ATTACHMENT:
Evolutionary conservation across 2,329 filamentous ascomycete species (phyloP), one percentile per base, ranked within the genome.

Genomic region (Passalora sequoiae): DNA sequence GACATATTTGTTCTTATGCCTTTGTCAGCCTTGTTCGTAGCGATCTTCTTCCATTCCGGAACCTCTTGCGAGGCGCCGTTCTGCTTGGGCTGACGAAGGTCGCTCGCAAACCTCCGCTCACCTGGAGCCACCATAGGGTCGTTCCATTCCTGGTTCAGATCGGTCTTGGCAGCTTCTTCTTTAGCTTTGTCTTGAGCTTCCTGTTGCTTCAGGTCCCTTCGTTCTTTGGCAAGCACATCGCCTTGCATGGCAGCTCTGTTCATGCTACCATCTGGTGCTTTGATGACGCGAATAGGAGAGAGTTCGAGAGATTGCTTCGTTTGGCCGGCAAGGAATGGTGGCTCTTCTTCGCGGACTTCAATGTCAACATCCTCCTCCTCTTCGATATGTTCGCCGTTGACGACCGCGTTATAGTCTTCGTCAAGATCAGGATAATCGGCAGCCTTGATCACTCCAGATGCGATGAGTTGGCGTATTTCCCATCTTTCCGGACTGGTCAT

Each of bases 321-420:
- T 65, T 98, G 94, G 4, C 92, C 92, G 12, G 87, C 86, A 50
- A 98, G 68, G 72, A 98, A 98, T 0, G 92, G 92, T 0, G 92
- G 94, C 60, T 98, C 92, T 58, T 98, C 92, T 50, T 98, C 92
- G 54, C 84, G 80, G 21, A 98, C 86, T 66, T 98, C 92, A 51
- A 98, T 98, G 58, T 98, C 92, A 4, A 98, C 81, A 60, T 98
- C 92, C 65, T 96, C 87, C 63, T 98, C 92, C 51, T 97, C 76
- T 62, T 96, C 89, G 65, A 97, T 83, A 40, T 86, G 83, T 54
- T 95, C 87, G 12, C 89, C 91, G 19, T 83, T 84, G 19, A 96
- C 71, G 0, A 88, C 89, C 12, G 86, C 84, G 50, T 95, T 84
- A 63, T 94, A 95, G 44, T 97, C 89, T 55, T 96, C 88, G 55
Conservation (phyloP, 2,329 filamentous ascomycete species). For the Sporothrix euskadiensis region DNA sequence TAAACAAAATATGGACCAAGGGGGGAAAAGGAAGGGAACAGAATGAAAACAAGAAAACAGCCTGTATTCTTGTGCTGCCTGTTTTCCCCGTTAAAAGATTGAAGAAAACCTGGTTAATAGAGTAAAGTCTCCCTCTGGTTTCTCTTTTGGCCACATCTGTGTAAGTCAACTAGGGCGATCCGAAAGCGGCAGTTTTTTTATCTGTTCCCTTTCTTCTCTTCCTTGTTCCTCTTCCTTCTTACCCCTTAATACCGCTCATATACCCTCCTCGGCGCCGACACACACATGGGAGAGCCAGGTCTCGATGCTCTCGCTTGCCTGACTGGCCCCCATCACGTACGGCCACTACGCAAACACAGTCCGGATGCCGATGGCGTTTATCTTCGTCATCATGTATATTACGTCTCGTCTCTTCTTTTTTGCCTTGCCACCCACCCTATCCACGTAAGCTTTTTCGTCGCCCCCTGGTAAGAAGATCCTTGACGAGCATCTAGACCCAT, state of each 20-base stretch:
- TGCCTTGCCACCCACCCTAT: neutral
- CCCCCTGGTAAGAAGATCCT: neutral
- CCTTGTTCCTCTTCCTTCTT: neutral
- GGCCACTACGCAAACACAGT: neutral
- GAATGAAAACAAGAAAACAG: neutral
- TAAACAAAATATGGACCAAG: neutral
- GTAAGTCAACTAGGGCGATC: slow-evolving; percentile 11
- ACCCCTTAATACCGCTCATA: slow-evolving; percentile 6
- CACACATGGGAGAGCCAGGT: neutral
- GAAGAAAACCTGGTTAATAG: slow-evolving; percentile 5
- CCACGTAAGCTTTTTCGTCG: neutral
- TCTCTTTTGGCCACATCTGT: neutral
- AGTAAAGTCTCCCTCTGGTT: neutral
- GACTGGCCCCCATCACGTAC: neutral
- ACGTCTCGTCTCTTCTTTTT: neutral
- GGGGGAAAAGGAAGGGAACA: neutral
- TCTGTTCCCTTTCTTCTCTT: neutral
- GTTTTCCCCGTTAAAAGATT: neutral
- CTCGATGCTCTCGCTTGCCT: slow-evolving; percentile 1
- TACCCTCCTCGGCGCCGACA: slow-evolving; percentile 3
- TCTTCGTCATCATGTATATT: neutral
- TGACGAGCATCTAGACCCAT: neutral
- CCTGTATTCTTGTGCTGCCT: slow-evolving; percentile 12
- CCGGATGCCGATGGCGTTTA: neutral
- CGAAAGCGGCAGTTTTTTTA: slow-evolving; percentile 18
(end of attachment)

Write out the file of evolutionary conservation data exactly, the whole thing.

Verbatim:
Evolutionary conservation across 2,329 filamentous ascomycete species (phyloP), one percentile per base, ranked within the genome.

Genomic region (Passalora sequoiae): DNA sequence GACATATTTGTTCTTATGCCTTTGTCAGCCTTGTTCGTAGCGATCTTCTTCCATTCCGGAACCTCTTGCGAGGCGCCGTTCTGCTTGGGCTGACGAAGGTCGCTCGCAAACCTCCGCTCACCTGGAGCCACCATAGGGTCGTTCCATTCCTGGTTCAGATCGGTCTTGGCAGCTTCTTCTTTAGCTTTGTCTTGAGCTTCCTGTTGCTTCAGGTCCCTTCGTTCTTTGGCAAGCACATCGCCTTGCATGGCAGCTCTGTTCATGCTACCATCTGGTGCTTTGATGACGCGAATAGGAGAGAGTTCGAGAGATTGCTTCGTTTGGCCGGCAAGGAATGGTGGCTCTTCTTCGCGGACTTCAATGTCAACATCCTCCTCCTCTTCGATATGTTCGCCGTTGACGACCGCGTTATAGTCTTCGTCAAGATCAGGATAATCGGCAGCCTTGATCACTCCAGATGCGATGAGTTGGCGTATTTCCCATCTTTCCGGACTGGTCAT

Each of bases 321-420:
- T 65, T 98, G 94, G 4, C 92, C 92, G 12, G 87, C 86, A 50
- A 98, G 68, G 72, A 98, A 98, T 0, G 92, G 92, T 0, G 92
- G 94, C 60, T 98, C 92, T 58, T 98, C 92, T 50, T 98, C 92
- G 54, C 84, G 80, G 21, A 98, C 86, T 66, T 98, C 92, A 51
- A 98, T 98, G 58, T 98, C 92, A 4, A 98, C 81, A 60, T 98
- C 92, C 65, T 96, C 87, C 63, T 98, C 92, C 51, T 97, C 76
- T 62, T 96, C 89, G 65, A 97, T 83, A 40, T 86, G 83, T 54
- T 95, C 87, G 12, C 89, C 91, G 19, T 83, T 84, G 19, A 96
- C 71, G 0, A 88, C 89, C 12, G 86, C 84, G 50, T 95, T 84
- A 63, T 94, A 95, G 44, T 97, C 89, T 55, T 96, C 88, G 55
Conservation (phyloP, 2,329 filamentous ascomycete species). For the Sporothrix euskadiensis region DNA sequence TAAACAAAATATGGACCAAGGGGGGAAAAGGAAGGGAACAGAATGAAAACAAGAAAACAGCCTGTATTCTTGTGCTGCCTGTTTTCCCCGTTAAAAGATTGAAGAAAACCTGGTTAATAGAGTAAAGTCTCCCTCTGGTTTCTCTTTTGGCCACATCTGTGTAAGTCAACTAGGGCGATCCGAAAGCGGCAGTTTTTTTATCTGTTCCCTTTCTTCTCTTCCTTGTTCCTCTTCCTTCTTACCCCTTAATACCGCTCATATACCCTCCTCGGCGCCGACACACACATGGGAGAGCCAGGTCTCGATGCTCTCGCTTGCCTGACTGGCCCCCATCACGTACGGCCACTACGCAAACACAGTCCGGATGCCGATGGCGTTTATCTTCGTCATCATGTATATTACGTCTCGTCTCTTCTTTTTTGCCTTGCCACCCACCCTATCCACGTAAGCTTTTTCGTCGCCCCCTGGTAAGAAGATCCTTGACGAGCATCTAGACCCAT, state of each 20-base stretch:
- TGCCTTGCCACCCACCCTAT: neutral
- CCCCCTGGTAAGAAGATCCT: neutral
- CCTTGTTCCTCTTCCTTCTT: neutral
- GGCCACTACGCAAACACAGT: neutral
- GAATGAAAACAAGAAAACAG: neutral
- TAAACAAAATATGGACCAAG: neutral
- GTAAGTCAACTAGGGCGATC: slow-evolving; percentile 11
- ACCCCTTAATACCGCTCATA: slow-evolving; percentile 6
- CACACATGGGAGAGCCAGGT: neutral
- GAAGAAAACCTGGTTAATAG: slow-evolving; percentile 5
- CCACGTAAGCTTTTTCGTCG: neutral
- TCTCTTTTGGCCACATCTGT: neutral
- AGTAAAGTCTCCCTCTGGTT: neutral
- GACTGGCCCCCATCACGTAC: neutral
- ACGTCTCGTCTCTTCTTTTT: neutral
- GGGGGAAAAGGAAGGGAACA: neutral
- TCTGTTCCCTTTCTTCTCTT: neutral
- GTTTTCCCCGTTAAAAGATT: neutral
- CTCGATGCTCTCGCTTGCCT: slow-evolving; percentile 1
- TACCCTCCTCGGCGCCGACA: slow-evolving; percentile 3
- TCTTCGTCATCATGTATATT: neutral
- TGACGAGCATCTAGACCCAT: neutral
- CCTGTATTCTTGTGCTGCCT: slow-evolving; percentile 12
- CCGGATGCCGATGGCGTTTA: neutral
- CGAAAGCGGCAGTTTTTTTA: slow-evolving; percentile 18